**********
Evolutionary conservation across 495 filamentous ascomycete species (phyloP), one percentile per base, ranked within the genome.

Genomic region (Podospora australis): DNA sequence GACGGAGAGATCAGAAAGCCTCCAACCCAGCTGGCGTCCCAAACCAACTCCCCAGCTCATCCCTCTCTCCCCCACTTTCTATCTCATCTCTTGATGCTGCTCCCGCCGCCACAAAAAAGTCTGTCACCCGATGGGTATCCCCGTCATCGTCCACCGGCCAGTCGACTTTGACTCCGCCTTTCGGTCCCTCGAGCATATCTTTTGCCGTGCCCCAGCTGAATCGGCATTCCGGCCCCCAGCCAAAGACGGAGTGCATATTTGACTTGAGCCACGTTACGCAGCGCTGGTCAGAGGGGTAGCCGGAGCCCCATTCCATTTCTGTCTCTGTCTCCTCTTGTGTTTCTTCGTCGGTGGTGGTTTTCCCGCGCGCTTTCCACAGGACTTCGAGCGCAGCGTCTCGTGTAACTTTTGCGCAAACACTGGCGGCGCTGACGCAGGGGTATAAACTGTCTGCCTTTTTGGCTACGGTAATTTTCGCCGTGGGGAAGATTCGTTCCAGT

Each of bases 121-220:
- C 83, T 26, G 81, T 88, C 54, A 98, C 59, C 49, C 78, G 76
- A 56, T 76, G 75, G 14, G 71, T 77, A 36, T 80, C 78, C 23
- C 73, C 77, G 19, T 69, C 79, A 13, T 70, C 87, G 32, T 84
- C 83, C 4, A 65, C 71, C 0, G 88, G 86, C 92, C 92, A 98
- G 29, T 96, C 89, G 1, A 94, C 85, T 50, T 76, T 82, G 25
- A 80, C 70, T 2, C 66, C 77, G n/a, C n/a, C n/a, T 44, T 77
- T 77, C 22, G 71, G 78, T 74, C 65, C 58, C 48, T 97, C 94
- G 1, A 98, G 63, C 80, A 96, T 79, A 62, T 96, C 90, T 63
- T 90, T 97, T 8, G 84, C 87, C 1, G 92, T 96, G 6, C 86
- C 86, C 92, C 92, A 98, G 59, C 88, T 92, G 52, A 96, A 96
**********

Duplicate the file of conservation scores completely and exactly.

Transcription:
Evolutionary conservation across 495 filamentous ascomycete species (phyloP), one percentile per base, ranked within the genome.

Genomic region (Podospora australis): DNA sequence GACGGAGAGATCAGAAAGCCTCCAACCCAGCTGGCGTCCCAAACCAACTCCCCAGCTCATCCCTCTCTCCCCCACTTTCTATCTCATCTCTTGATGCTGCTCCCGCCGCCACAAAAAAGTCTGTCACCCGATGGGTATCCCCGTCATCGTCCACCGGCCAGTCGACTTTGACTCCGCCTTTCGGTCCCTCGAGCATATCTTTTGCCGTGCCCCAGCTGAATCGGCATTCCGGCCCCCAGCCAAAGACGGAGTGCATATTTGACTTGAGCCACGTTACGCAGCGCTGGTCAGAGGGGTAGCCGGAGCCCCATTCCATTTCTGTCTCTGTCTCCTCTTGTGTTTCTTCGTCGGTGGTGGTTTTCCCGCGCGCTTTCCACAGGACTTCGAGCGCAGCGTCTCGTGTAACTTTTGCGCAAACACTGGCGGCGCTGACGCAGGGGTATAAACTGTCTGCCTTTTTGGCTACGGTAATTTTCGCCGTGGGGAAGATTCGTTCCAGT

Each of bases 121-220:
- C 83, T 26, G 81, T 88, C 54, A 98, C 59, C 49, C 78, G 76
- A 56, T 76, G 75, G 14, G 71, T 77, A 36, T 80, C 78, C 23
- C 73, C 77, G 19, T 69, C 79, A 13, T 70, C 87, G 32, T 84
- C 83, C 4, A 65, C 71, C 0, G 88, G 86, C 92, C 92, A 98
- G 29, T 96, C 89, G 1, A 94, C 85, T 50, T 76, T 82, G 25
- A 80, C 70, T 2, C 66, C 77, G n/a, C n/a, C n/a, T 44, T 77
- T 77, C 22, G 71, G 78, T 74, C 65, C 58, C 48, T 97, C 94
- G 1, A 98, G 63, C 80, A 96, T 79, A 62, T 96, C 90, T 63
- T 90, T 97, T 8, G 84, C 87, C 1, G 92, T 96, G 6, C 86
- C 86, C 92, C 92, A 98, G 59, C 88, T 92, G 52, A 96, A 96